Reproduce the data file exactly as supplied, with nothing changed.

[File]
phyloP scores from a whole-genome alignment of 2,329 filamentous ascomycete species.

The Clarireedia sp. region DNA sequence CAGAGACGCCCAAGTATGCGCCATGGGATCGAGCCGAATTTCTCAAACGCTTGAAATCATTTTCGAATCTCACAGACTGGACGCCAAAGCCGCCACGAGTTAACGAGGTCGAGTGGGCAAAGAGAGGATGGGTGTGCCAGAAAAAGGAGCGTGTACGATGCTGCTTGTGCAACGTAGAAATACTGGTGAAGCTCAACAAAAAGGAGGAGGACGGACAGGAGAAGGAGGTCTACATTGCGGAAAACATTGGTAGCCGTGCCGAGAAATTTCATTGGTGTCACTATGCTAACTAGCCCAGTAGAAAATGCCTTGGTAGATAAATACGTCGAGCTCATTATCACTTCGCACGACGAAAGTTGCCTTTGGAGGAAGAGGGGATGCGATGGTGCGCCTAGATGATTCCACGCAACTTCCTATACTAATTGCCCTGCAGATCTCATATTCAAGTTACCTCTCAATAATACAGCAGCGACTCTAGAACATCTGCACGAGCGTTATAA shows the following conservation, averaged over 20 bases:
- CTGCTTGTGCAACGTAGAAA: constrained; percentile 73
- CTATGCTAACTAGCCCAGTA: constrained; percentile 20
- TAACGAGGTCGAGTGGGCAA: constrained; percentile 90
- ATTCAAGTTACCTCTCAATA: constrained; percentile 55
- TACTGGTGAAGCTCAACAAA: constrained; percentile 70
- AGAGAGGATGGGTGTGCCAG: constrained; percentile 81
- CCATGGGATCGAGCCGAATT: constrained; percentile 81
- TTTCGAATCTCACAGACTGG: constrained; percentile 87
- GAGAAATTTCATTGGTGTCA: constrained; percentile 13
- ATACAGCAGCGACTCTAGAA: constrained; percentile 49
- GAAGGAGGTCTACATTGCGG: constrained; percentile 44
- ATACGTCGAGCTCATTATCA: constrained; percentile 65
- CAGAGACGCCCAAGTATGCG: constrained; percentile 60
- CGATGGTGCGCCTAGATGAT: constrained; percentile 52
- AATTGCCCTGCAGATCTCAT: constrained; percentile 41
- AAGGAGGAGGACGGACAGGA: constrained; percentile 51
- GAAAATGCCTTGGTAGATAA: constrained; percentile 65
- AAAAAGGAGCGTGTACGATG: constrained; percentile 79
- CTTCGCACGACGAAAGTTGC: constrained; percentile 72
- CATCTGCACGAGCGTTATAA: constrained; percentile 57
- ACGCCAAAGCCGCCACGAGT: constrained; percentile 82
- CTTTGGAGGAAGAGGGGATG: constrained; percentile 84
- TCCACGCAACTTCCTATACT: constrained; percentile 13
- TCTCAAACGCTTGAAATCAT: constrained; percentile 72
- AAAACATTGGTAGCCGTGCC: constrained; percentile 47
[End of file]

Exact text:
phyloP scores from a whole-genome alignment of 2,329 filamentous ascomycete species.

The Clarireedia sp. region DNA sequence CAGAGACGCCCAAGTATGCGCCATGGGATCGAGCCGAATTTCTCAAACGCTTGAAATCATTTTCGAATCTCACAGACTGGACGCCAAAGCCGCCACGAGTTAACGAGGTCGAGTGGGCAAAGAGAGGATGGGTGTGCCAGAAAAAGGAGCGTGTACGATGCTGCTTGTGCAACGTAGAAATACTGGTGAAGCTCAACAAAAAGGAGGAGGACGGACAGGAGAAGGAGGTCTACATTGCGGAAAACATTGGTAGCCGTGCCGAGAAATTTCATTGGTGTCACTATGCTAACTAGCCCAGTAGAAAATGCCTTGGTAGATAAATACGTCGAGCTCATTATCACTTCGCACGACGAAAGTTGCCTTTGGAGGAAGAGGGGATGCGATGGTGCGCCTAGATGATTCCACGCAACTTCCTATACTAATTGCCCTGCAGATCTCATATTCAAGTTACCTCTCAATAATACAGCAGCGACTCTAGAACATCTGCACGAGCGTTATAA shows the following conservation, averaged over 20 bases:
- CTGCTTGTGCAACGTAGAAA: constrained; percentile 73
- CTATGCTAACTAGCCCAGTA: constrained; percentile 20
- TAACGAGGTCGAGTGGGCAA: constrained; percentile 90
- ATTCAAGTTACCTCTCAATA: constrained; percentile 55
- TACTGGTGAAGCTCAACAAA: constrained; percentile 70
- AGAGAGGATGGGTGTGCCAG: constrained; percentile 81
- CCATGGGATCGAGCCGAATT: constrained; percentile 81
- TTTCGAATCTCACAGACTGG: constrained; percentile 87
- GAGAAATTTCATTGGTGTCA: constrained; percentile 13
- ATACAGCAGCGACTCTAGAA: constrained; percentile 49
- GAAGGAGGTCTACATTGCGG: constrained; percentile 44
- ATACGTCGAGCTCATTATCA: constrained; percentile 65
- CAGAGACGCCCAAGTATGCG: constrained; percentile 60
- CGATGGTGCGCCTAGATGAT: constrained; percentile 52
- AATTGCCCTGCAGATCTCAT: constrained; percentile 41
- AAGGAGGAGGACGGACAGGA: constrained; percentile 51
- GAAAATGCCTTGGTAGATAA: constrained; percentile 65
- AAAAAGGAGCGTGTACGATG: constrained; percentile 79
- CTTCGCACGACGAAAGTTGC: constrained; percentile 72
- CATCTGCACGAGCGTTATAA: constrained; percentile 57
- ACGCCAAAGCCGCCACGAGT: constrained; percentile 82
- CTTTGGAGGAAGAGGGGATG: constrained; percentile 84
- TCCACGCAACTTCCTATACT: constrained; percentile 13
- TCTCAAACGCTTGAAATCAT: constrained; percentile 72
- AAAACATTGGTAGCCGTGCC: constrained; percentile 47